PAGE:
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March 1986

What Is the Basic Defect in Genetic Disease?

Arch Dermatol. 1986;122(3):337-338. doi:10.1001/archderm.1986.01660150117029

What is the basic defect in a particular genetic disease? On the most elementary level, it may be a conversion of a single base in the DNA, a guanine changed to an adenine, a thymine to a cytosine. These most basic defects can now be studied with techniques performed on cellular DNA, such as restriction enzyme digestion. With most genetic skin diseases, direct study of the defective gene has not been undertaken because the defective molecules, particularly those primarily defective, have not yet been identified. Articles in the Journal of Investigative Dermatology have reported progress on two diseases: (1) a disorder of keratinization, ichthyosis vulgaris, and (2) a disorder of dermoepidermal adhesion, recessive dystrophic epidermolysis bullosa.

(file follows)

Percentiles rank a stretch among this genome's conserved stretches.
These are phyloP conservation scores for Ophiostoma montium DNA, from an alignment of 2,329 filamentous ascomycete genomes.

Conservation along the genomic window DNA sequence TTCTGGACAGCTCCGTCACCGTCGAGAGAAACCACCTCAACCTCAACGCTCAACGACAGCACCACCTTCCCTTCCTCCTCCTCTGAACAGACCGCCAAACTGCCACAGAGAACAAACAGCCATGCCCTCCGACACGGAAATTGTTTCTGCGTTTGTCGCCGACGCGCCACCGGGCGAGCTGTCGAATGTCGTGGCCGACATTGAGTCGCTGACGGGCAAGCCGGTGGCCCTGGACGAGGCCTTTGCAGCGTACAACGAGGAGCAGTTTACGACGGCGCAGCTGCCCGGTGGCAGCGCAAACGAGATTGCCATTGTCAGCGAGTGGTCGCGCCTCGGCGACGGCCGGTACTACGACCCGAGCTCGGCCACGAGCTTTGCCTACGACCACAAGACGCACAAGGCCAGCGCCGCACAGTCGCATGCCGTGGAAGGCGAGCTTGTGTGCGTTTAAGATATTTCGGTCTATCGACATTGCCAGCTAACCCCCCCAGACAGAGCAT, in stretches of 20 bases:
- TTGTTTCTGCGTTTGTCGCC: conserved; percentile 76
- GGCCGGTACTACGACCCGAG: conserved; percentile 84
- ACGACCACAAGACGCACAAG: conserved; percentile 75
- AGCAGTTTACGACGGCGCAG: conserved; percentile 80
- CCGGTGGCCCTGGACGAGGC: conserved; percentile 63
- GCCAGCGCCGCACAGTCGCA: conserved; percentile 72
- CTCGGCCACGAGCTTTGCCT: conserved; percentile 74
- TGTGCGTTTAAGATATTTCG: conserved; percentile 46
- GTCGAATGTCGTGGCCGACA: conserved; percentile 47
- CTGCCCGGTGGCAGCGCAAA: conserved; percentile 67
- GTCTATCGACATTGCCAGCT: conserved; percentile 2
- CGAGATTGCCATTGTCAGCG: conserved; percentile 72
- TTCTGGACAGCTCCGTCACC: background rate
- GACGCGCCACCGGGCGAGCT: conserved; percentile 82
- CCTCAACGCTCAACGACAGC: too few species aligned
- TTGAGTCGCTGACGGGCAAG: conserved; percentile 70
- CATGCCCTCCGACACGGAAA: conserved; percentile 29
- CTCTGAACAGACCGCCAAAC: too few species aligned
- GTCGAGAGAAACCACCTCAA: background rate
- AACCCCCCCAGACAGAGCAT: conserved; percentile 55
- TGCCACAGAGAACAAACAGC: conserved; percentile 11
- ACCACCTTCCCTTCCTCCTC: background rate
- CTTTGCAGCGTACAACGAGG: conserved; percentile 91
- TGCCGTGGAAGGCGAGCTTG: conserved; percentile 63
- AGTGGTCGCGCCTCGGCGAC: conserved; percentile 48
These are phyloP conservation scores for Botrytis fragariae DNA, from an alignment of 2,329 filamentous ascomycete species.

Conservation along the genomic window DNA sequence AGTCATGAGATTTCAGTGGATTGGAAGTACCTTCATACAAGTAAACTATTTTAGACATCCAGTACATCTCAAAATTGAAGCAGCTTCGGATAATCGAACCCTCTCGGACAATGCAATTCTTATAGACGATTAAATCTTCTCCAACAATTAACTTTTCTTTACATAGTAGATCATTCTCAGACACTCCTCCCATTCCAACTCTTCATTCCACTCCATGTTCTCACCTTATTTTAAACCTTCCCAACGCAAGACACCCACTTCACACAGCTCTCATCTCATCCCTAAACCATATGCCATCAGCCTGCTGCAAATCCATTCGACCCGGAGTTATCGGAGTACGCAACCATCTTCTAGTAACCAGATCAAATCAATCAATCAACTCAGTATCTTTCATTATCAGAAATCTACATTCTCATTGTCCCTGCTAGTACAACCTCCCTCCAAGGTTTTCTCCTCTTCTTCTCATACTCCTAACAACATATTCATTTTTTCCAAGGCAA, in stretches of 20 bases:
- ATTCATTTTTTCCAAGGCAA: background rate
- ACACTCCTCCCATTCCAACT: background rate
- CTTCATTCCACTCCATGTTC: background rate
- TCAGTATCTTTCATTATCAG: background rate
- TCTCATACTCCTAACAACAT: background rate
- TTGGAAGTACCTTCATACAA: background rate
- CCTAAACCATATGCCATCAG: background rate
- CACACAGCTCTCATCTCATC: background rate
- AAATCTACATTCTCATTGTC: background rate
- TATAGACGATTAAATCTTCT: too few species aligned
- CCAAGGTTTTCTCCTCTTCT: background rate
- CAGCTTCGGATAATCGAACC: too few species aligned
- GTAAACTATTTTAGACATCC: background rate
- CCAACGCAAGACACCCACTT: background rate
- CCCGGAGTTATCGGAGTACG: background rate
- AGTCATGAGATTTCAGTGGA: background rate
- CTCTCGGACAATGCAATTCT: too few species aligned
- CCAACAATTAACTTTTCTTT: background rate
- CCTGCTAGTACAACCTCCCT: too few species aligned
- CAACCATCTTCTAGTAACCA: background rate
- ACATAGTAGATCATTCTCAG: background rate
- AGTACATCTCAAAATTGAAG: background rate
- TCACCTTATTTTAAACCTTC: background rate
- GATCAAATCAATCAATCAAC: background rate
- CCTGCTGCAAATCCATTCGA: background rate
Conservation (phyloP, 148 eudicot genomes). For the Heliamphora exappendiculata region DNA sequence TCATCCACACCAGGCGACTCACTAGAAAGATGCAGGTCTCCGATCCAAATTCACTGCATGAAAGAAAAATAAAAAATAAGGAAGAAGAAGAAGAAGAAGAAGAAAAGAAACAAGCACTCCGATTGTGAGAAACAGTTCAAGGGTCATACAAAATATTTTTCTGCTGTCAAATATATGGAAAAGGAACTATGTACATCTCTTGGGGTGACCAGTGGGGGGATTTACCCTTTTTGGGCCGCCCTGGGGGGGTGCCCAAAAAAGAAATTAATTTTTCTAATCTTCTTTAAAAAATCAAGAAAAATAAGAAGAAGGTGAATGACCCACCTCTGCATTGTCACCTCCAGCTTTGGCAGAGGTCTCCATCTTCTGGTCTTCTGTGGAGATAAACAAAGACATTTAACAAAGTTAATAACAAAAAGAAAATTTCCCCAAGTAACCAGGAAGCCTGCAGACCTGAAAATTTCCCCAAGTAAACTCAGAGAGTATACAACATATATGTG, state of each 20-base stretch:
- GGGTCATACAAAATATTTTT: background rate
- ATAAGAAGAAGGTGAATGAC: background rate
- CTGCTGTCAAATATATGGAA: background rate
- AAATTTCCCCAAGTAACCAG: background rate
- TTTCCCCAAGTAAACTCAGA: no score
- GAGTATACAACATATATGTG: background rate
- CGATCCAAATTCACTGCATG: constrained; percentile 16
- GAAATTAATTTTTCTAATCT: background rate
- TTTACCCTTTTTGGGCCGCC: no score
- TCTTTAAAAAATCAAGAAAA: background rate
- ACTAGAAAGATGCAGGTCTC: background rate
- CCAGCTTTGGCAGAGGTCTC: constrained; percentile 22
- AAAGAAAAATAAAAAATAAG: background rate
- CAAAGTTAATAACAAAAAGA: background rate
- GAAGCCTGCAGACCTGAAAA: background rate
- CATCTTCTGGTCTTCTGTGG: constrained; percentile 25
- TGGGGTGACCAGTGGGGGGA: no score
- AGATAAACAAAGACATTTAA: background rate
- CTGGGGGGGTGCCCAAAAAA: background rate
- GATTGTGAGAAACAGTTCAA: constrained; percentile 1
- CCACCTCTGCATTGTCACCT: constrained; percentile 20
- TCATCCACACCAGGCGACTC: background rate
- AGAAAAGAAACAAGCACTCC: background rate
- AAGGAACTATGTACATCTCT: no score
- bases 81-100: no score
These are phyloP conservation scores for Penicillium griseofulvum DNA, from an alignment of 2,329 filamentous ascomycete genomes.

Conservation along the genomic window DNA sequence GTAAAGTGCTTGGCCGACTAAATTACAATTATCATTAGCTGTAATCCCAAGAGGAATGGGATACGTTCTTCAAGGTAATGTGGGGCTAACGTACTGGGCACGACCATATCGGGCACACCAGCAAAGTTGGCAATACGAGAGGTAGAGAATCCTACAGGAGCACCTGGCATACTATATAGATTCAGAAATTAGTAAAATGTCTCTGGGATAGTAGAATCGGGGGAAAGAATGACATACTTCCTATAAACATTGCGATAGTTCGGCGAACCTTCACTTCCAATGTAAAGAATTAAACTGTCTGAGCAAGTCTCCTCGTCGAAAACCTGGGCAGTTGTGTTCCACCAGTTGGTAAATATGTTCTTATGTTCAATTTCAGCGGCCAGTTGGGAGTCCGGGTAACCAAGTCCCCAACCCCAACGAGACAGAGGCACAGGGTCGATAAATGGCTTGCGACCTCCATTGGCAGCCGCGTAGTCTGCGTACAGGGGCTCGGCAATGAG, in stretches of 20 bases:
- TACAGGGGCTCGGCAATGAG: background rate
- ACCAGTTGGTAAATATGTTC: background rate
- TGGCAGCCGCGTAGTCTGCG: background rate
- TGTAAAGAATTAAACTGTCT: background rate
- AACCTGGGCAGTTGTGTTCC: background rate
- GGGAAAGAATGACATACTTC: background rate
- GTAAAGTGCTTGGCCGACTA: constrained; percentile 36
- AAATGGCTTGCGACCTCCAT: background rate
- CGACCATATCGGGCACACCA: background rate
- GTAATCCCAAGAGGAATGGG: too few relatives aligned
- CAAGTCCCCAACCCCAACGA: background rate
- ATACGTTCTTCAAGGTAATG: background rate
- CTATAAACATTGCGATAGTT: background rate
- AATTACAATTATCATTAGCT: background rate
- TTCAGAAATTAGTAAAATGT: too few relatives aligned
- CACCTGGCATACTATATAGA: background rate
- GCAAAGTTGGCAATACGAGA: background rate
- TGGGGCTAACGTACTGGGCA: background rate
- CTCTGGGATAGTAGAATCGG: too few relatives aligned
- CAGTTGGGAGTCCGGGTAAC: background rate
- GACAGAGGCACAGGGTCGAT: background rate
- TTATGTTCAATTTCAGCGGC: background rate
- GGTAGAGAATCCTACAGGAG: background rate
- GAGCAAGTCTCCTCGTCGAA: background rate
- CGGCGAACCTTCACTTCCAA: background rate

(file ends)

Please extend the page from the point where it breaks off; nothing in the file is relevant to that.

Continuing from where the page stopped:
A markedly thinned-to-absent granular layer characterizes the involved epidermis in ichthyosis vulgaris. The keratohyalin granules that characterize this layer are decreased in number. The amino acid histidine is incorporated in the granular layer of

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